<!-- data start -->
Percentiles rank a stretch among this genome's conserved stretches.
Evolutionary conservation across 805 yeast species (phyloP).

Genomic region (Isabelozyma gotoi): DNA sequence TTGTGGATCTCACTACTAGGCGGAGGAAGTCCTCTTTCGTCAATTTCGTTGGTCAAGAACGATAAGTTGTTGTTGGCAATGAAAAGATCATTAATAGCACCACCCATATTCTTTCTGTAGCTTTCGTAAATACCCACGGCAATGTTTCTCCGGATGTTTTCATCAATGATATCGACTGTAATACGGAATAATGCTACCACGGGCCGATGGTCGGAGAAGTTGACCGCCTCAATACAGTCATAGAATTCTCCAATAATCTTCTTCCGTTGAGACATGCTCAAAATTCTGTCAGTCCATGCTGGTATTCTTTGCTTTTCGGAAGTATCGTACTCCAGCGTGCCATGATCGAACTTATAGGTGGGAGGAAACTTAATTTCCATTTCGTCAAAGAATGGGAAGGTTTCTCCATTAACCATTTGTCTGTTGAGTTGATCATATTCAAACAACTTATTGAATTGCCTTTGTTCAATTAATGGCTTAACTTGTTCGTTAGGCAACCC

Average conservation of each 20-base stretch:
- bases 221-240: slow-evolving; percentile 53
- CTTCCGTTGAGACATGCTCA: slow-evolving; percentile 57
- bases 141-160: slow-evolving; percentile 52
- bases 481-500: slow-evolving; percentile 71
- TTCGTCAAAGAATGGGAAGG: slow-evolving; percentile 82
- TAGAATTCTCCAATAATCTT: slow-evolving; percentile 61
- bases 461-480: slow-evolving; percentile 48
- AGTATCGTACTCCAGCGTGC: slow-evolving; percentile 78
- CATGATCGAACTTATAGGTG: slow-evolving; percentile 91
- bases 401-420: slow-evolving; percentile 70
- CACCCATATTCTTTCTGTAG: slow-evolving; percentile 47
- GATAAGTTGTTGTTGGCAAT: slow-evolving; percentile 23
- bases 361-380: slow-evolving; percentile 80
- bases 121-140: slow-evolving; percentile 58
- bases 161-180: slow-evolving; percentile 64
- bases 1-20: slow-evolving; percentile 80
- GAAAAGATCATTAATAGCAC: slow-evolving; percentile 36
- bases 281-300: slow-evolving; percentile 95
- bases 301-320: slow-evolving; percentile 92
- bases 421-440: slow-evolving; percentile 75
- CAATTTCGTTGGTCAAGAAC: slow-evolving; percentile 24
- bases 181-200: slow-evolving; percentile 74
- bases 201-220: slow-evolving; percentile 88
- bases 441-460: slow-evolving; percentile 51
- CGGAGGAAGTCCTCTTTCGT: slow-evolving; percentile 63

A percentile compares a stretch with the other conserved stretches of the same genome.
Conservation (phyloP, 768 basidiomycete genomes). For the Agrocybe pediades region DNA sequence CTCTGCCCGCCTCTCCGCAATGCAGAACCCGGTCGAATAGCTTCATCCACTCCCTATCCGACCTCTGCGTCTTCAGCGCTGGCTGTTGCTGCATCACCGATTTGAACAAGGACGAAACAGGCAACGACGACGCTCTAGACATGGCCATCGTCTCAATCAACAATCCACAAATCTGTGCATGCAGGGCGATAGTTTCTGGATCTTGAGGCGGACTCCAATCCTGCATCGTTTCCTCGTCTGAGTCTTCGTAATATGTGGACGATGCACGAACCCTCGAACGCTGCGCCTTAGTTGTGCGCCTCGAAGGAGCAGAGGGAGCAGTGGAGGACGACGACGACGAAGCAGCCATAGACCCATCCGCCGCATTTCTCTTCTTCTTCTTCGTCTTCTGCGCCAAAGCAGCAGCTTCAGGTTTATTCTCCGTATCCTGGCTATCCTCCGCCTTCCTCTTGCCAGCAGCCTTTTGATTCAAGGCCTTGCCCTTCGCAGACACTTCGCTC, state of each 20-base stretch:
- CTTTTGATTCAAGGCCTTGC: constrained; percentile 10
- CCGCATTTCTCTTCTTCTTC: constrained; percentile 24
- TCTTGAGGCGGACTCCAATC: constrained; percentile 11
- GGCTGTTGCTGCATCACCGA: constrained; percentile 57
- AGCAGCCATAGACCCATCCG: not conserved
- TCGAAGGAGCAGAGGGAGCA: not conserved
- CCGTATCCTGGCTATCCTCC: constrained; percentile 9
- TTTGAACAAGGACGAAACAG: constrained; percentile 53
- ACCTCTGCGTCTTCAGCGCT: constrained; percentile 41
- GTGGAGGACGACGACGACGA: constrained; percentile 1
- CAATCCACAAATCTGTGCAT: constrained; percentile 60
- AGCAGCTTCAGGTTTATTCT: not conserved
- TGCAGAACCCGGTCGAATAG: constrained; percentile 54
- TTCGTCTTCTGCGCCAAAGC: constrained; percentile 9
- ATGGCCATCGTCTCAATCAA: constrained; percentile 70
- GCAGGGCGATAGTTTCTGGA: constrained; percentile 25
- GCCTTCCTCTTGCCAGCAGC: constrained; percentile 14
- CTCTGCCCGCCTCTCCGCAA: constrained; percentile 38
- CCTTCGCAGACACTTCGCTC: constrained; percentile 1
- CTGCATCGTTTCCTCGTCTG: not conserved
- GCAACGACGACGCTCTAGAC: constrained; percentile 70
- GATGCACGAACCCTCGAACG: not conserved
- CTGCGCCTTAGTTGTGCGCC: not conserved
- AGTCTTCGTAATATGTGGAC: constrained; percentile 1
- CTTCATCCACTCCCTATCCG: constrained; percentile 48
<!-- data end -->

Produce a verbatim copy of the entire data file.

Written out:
Percentiles rank a stretch among this genome's conserved stretches.
Evolutionary conservation across 805 yeast species (phyloP).

Genomic region (Isabelozyma gotoi): DNA sequence TTGTGGATCTCACTACTAGGCGGAGGAAGTCCTCTTTCGTCAATTTCGTTGGTCAAGAACGATAAGTTGTTGTTGGCAATGAAAAGATCATTAATAGCACCACCCATATTCTTTCTGTAGCTTTCGTAAATACCCACGGCAATGTTTCTCCGGATGTTTTCATCAATGATATCGACTGTAATACGGAATAATGCTACCACGGGCCGATGGTCGGAGAAGTTGACCGCCTCAATACAGTCATAGAATTCTCCAATAATCTTCTTCCGTTGAGACATGCTCAAAATTCTGTCAGTCCATGCTGGTATTCTTTGCTTTTCGGAAGTATCGTACTCCAGCGTGCCATGATCGAACTTATAGGTGGGAGGAAACTTAATTTCCATTTCGTCAAAGAATGGGAAGGTTTCTCCATTAACCATTTGTCTGTTGAGTTGATCATATTCAAACAACTTATTGAATTGCCTTTGTTCAATTAATGGCTTAACTTGTTCGTTAGGCAACCC

Average conservation of each 20-base stretch:
- bases 221-240: slow-evolving; percentile 53
- CTTCCGTTGAGACATGCTCA: slow-evolving; percentile 57
- bases 141-160: slow-evolving; percentile 52
- bases 481-500: slow-evolving; percentile 71
- TTCGTCAAAGAATGGGAAGG: slow-evolving; percentile 82
- TAGAATTCTCCAATAATCTT: slow-evolving; percentile 61
- bases 461-480: slow-evolving; percentile 48
- AGTATCGTACTCCAGCGTGC: slow-evolving; percentile 78
- CATGATCGAACTTATAGGTG: slow-evolving; percentile 91
- bases 401-420: slow-evolving; percentile 70
- CACCCATATTCTTTCTGTAG: slow-evolving; percentile 47
- GATAAGTTGTTGTTGGCAAT: slow-evolving; percentile 23
- bases 361-380: slow-evolving; percentile 80
- bases 121-140: slow-evolving; percentile 58
- bases 161-180: slow-evolving; percentile 64
- bases 1-20: slow-evolving; percentile 80
- GAAAAGATCATTAATAGCAC: slow-evolving; percentile 36
- bases 281-300: slow-evolving; percentile 95
- bases 301-320: slow-evolving; percentile 92
- bases 421-440: slow-evolving; percentile 75
- CAATTTCGTTGGTCAAGAAC: slow-evolving; percentile 24
- bases 181-200: slow-evolving; percentile 74
- bases 201-220: slow-evolving; percentile 88
- bases 441-460: slow-evolving; percentile 51
- CGGAGGAAGTCCTCTTTCGT: slow-evolving; percentile 63

A percentile compares a stretch with the other conserved stretches of the same genome.
Conservation (phyloP, 768 basidiomycete genomes). For the Agrocybe pediades region DNA sequence CTCTGCCCGCCTCTCCGCAATGCAGAACCCGGTCGAATAGCTTCATCCACTCCCTATCCGACCTCTGCGTCTTCAGCGCTGGCTGTTGCTGCATCACCGATTTGAACAAGGACGAAACAGGCAACGACGACGCTCTAGACATGGCCATCGTCTCAATCAACAATCCACAAATCTGTGCATGCAGGGCGATAGTTTCTGGATCTTGAGGCGGACTCCAATCCTGCATCGTTTCCTCGTCTGAGTCTTCGTAATATGTGGACGATGCACGAACCCTCGAACGCTGCGCCTTAGTTGTGCGCCTCGAAGGAGCAGAGGGAGCAGTGGAGGACGACGACGACGAAGCAGCCATAGACCCATCCGCCGCATTTCTCTTCTTCTTCTTCGTCTTCTGCGCCAAAGCAGCAGCTTCAGGTTTATTCTCCGTATCCTGGCTATCCTCCGCCTTCCTCTTGCCAGCAGCCTTTTGATTCAAGGCCTTGCCCTTCGCAGACACTTCGCTC, state of each 20-base stretch:
- CTTTTGATTCAAGGCCTTGC: constrained; percentile 10
- CCGCATTTCTCTTCTTCTTC: constrained; percentile 24
- TCTTGAGGCGGACTCCAATC: constrained; percentile 11
- GGCTGTTGCTGCATCACCGA: constrained; percentile 57
- AGCAGCCATAGACCCATCCG: not conserved
- TCGAAGGAGCAGAGGGAGCA: not conserved
- CCGTATCCTGGCTATCCTCC: constrained; percentile 9
- TTTGAACAAGGACGAAACAG: constrained; percentile 53
- ACCTCTGCGTCTTCAGCGCT: constrained; percentile 41
- GTGGAGGACGACGACGACGA: constrained; percentile 1
- CAATCCACAAATCTGTGCAT: constrained; percentile 60
- AGCAGCTTCAGGTTTATTCT: not conserved
- TGCAGAACCCGGTCGAATAG: constrained; percentile 54
- TTCGTCTTCTGCGCCAAAGC: constrained; percentile 9
- ATGGCCATCGTCTCAATCAA: constrained; percentile 70
- GCAGGGCGATAGTTTCTGGA: constrained; percentile 25
- GCCTTCCTCTTGCCAGCAGC: constrained; percentile 14
- CTCTGCCCGCCTCTCCGCAA: constrained; percentile 38
- CCTTCGCAGACACTTCGCTC: constrained; percentile 1
- CTGCATCGTTTCCTCGTCTG: not conserved
- GCAACGACGACGCTCTAGAC: constrained; percentile 70
- GATGCACGAACCCTCGAACG: not conserved
- CTGCGCCTTAGTTGTGCGCC: not conserved
- AGTCTTCGTAATATGTGGAC: constrained; percentile 1
- CTTCATCCACTCCCTATCCG: constrained; percentile 48